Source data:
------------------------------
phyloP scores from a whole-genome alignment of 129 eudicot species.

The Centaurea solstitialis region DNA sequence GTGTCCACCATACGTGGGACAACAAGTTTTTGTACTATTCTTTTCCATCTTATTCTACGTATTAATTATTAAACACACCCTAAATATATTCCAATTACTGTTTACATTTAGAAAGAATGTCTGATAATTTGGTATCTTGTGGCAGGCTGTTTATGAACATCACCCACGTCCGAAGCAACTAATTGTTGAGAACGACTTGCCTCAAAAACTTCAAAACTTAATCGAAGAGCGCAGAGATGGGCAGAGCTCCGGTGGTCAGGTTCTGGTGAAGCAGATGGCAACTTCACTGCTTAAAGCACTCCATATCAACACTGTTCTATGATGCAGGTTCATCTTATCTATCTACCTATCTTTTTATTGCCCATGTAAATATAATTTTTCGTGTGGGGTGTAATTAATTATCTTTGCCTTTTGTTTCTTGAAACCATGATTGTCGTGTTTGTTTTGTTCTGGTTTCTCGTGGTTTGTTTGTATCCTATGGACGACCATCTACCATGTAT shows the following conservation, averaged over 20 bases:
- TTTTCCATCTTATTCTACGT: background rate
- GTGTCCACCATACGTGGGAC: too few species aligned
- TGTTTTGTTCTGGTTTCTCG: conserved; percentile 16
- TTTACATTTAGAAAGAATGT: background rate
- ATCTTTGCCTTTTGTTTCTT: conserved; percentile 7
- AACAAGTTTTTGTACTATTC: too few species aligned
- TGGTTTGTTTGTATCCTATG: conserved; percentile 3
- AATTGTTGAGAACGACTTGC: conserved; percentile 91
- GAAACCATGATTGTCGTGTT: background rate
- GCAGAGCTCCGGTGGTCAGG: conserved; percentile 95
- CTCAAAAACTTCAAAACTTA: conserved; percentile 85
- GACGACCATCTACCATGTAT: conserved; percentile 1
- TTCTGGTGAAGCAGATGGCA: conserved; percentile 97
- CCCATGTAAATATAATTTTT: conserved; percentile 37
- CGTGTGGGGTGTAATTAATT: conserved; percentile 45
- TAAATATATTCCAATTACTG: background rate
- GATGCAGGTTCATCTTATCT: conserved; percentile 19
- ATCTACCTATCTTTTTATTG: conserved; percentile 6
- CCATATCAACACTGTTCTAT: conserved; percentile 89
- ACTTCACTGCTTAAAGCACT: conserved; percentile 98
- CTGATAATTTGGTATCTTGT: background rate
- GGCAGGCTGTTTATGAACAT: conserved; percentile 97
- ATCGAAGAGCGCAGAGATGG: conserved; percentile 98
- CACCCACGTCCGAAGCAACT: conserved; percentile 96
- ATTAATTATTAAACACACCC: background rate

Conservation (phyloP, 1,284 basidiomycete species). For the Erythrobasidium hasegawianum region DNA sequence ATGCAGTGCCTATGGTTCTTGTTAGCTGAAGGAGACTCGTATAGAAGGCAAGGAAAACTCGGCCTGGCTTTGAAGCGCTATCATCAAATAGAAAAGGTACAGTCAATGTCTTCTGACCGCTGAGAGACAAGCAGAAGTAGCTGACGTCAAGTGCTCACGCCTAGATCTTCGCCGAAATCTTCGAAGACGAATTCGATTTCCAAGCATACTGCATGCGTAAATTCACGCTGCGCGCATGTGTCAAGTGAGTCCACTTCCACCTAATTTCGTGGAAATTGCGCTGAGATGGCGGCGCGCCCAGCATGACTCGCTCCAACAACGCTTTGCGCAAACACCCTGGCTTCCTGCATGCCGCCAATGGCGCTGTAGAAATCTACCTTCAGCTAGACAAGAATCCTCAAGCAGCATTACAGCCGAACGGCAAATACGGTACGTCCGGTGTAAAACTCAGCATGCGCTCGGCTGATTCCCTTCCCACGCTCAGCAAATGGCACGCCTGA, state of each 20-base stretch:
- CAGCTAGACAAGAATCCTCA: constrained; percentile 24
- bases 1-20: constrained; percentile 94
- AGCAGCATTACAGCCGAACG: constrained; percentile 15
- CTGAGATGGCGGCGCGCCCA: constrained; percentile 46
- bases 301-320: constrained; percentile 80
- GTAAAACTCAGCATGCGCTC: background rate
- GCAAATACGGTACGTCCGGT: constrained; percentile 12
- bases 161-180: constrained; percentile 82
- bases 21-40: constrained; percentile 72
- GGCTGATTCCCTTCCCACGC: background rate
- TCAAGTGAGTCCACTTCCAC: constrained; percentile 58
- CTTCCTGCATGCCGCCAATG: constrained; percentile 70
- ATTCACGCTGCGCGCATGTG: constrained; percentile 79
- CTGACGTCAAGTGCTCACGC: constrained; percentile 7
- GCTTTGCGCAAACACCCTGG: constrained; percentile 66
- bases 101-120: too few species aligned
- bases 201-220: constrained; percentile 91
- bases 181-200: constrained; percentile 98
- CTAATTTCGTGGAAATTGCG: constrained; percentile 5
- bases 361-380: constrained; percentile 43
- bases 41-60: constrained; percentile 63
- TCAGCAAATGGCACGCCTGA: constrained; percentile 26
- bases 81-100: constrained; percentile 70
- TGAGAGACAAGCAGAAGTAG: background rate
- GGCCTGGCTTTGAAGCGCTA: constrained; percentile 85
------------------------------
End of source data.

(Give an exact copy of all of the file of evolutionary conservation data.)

phyloP scores from a whole-genome alignment of 129 eudicot species.

The Centaurea solstitialis region DNA sequence GTGTCCACCATACGTGGGACAACAAGTTTTTGTACTATTCTTTTCCATCTTATTCTACGTATTAATTATTAAACACACCCTAAATATATTCCAATTACTGTTTACATTTAGAAAGAATGTCTGATAATTTGGTATCTTGTGGCAGGCTGTTTATGAACATCACCCACGTCCGAAGCAACTAATTGTTGAGAACGACTTGCCTCAAAAACTTCAAAACTTAATCGAAGAGCGCAGAGATGGGCAGAGCTCCGGTGGTCAGGTTCTGGTGAAGCAGATGGCAACTTCACTGCTTAAAGCACTCCATATCAACACTGTTCTATGATGCAGGTTCATCTTATCTATCTACCTATCTTTTTATTGCCCATGTAAATATAATTTTTCGTGTGGGGTGTAATTAATTATCTTTGCCTTTTGTTTCTTGAAACCATGATTGTCGTGTTTGTTTTGTTCTGGTTTCTCGTGGTTTGTTTGTATCCTATGGACGACCATCTACCATGTAT shows the following conservation, averaged over 20 bases:
- TTTTCCATCTTATTCTACGT: background rate
- GTGTCCACCATACGTGGGAC: too few species aligned
- TGTTTTGTTCTGGTTTCTCG: conserved; percentile 16
- TTTACATTTAGAAAGAATGT: background rate
- ATCTTTGCCTTTTGTTTCTT: conserved; percentile 7
- AACAAGTTTTTGTACTATTC: too few species aligned
- TGGTTTGTTTGTATCCTATG: conserved; percentile 3
- AATTGTTGAGAACGACTTGC: conserved; percentile 91
- GAAACCATGATTGTCGTGTT: background rate
- GCAGAGCTCCGGTGGTCAGG: conserved; percentile 95
- CTCAAAAACTTCAAAACTTA: conserved; percentile 85
- GACGACCATCTACCATGTAT: conserved; percentile 1
- TTCTGGTGAAGCAGATGGCA: conserved; percentile 97
- CCCATGTAAATATAATTTTT: conserved; percentile 37
- CGTGTGGGGTGTAATTAATT: conserved; percentile 45
- TAAATATATTCCAATTACTG: background rate
- GATGCAGGTTCATCTTATCT: conserved; percentile 19
- ATCTACCTATCTTTTTATTG: conserved; percentile 6
- CCATATCAACACTGTTCTAT: conserved; percentile 89
- ACTTCACTGCTTAAAGCACT: conserved; percentile 98
- CTGATAATTTGGTATCTTGT: background rate
- GGCAGGCTGTTTATGAACAT: conserved; percentile 97
- ATCGAAGAGCGCAGAGATGG: conserved; percentile 98
- CACCCACGTCCGAAGCAACT: conserved; percentile 96
- ATTAATTATTAAACACACCC: background rate

Conservation (phyloP, 1,284 basidiomycete species). For the Erythrobasidium hasegawianum region DNA sequence ATGCAGTGCCTATGGTTCTTGTTAGCTGAAGGAGACTCGTATAGAAGGCAAGGAAAACTCGGCCTGGCTTTGAAGCGCTATCATCAAATAGAAAAGGTACAGTCAATGTCTTCTGACCGCTGAGAGACAAGCAGAAGTAGCTGACGTCAAGTGCTCACGCCTAGATCTTCGCCGAAATCTTCGAAGACGAATTCGATTTCCAAGCATACTGCATGCGTAAATTCACGCTGCGCGCATGTGTCAAGTGAGTCCACTTCCACCTAATTTCGTGGAAATTGCGCTGAGATGGCGGCGCGCCCAGCATGACTCGCTCCAACAACGCTTTGCGCAAACACCCTGGCTTCCTGCATGCCGCCAATGGCGCTGTAGAAATCTACCTTCAGCTAGACAAGAATCCTCAAGCAGCATTACAGCCGAACGGCAAATACGGTACGTCCGGTGTAAAACTCAGCATGCGCTCGGCTGATTCCCTTCCCACGCTCAGCAAATGGCACGCCTGA, state of each 20-base stretch:
- CAGCTAGACAAGAATCCTCA: constrained; percentile 24
- bases 1-20: constrained; percentile 94
- AGCAGCATTACAGCCGAACG: constrained; percentile 15
- CTGAGATGGCGGCGCGCCCA: constrained; percentile 46
- bases 301-320: constrained; percentile 80
- GTAAAACTCAGCATGCGCTC: background rate
- GCAAATACGGTACGTCCGGT: constrained; percentile 12
- bases 161-180: constrained; percentile 82
- bases 21-40: constrained; percentile 72
- GGCTGATTCCCTTCCCACGC: background rate
- TCAAGTGAGTCCACTTCCAC: constrained; percentile 58
- CTTCCTGCATGCCGCCAATG: constrained; percentile 70
- ATTCACGCTGCGCGCATGTG: constrained; percentile 79
- CTGACGTCAAGTGCTCACGC: constrained; percentile 7
- GCTTTGCGCAAACACCCTGG: constrained; percentile 66
- bases 101-120: too few species aligned
- bases 201-220: constrained; percentile 91
- bases 181-200: constrained; percentile 98
- CTAATTTCGTGGAAATTGCG: constrained; percentile 5
- bases 361-380: constrained; percentile 43
- bases 41-60: constrained; percentile 63
- TCAGCAAATGGCACGCCTGA: constrained; percentile 26
- bases 81-100: constrained; percentile 70
- TGAGAGACAAGCAGAAGTAG: background rate
- GGCCTGGCTTTGAAGCGCTA: constrained; percentile 85